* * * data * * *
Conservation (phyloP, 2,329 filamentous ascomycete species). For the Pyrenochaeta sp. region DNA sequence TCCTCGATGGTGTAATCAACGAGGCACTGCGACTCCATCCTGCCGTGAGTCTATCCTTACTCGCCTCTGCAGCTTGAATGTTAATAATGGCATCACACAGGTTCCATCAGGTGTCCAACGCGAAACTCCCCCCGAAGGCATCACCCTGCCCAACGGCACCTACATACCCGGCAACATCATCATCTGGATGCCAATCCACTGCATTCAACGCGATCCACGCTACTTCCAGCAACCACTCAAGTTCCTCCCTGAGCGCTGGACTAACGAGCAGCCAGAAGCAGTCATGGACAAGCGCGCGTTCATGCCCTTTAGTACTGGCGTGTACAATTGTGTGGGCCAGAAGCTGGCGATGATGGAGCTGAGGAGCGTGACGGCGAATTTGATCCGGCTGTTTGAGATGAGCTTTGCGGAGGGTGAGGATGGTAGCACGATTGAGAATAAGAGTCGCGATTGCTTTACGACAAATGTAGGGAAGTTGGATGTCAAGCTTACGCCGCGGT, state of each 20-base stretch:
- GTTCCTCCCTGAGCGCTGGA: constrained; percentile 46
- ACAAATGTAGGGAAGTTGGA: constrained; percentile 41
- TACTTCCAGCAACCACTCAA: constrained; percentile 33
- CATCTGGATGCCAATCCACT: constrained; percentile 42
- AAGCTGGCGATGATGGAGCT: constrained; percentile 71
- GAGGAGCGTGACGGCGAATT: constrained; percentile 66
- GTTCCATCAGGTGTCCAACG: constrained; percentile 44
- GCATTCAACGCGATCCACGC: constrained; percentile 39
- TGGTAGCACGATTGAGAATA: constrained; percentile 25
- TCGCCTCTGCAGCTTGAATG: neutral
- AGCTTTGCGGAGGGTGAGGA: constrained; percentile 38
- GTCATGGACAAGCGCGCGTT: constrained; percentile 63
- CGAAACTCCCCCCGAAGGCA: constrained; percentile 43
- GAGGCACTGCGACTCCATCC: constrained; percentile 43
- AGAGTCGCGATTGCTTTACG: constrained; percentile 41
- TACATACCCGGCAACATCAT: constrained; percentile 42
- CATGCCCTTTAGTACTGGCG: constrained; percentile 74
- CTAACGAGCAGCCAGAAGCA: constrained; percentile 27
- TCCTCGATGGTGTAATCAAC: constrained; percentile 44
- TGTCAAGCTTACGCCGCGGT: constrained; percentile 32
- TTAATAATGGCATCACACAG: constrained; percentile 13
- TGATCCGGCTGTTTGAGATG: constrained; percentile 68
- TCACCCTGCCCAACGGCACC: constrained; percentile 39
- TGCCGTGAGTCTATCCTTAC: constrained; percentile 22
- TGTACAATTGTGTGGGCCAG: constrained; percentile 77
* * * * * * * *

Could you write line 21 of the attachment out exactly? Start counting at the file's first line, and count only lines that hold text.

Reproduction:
- TGTCAAGCTTACGCCGCGGT: constrained; percentile 32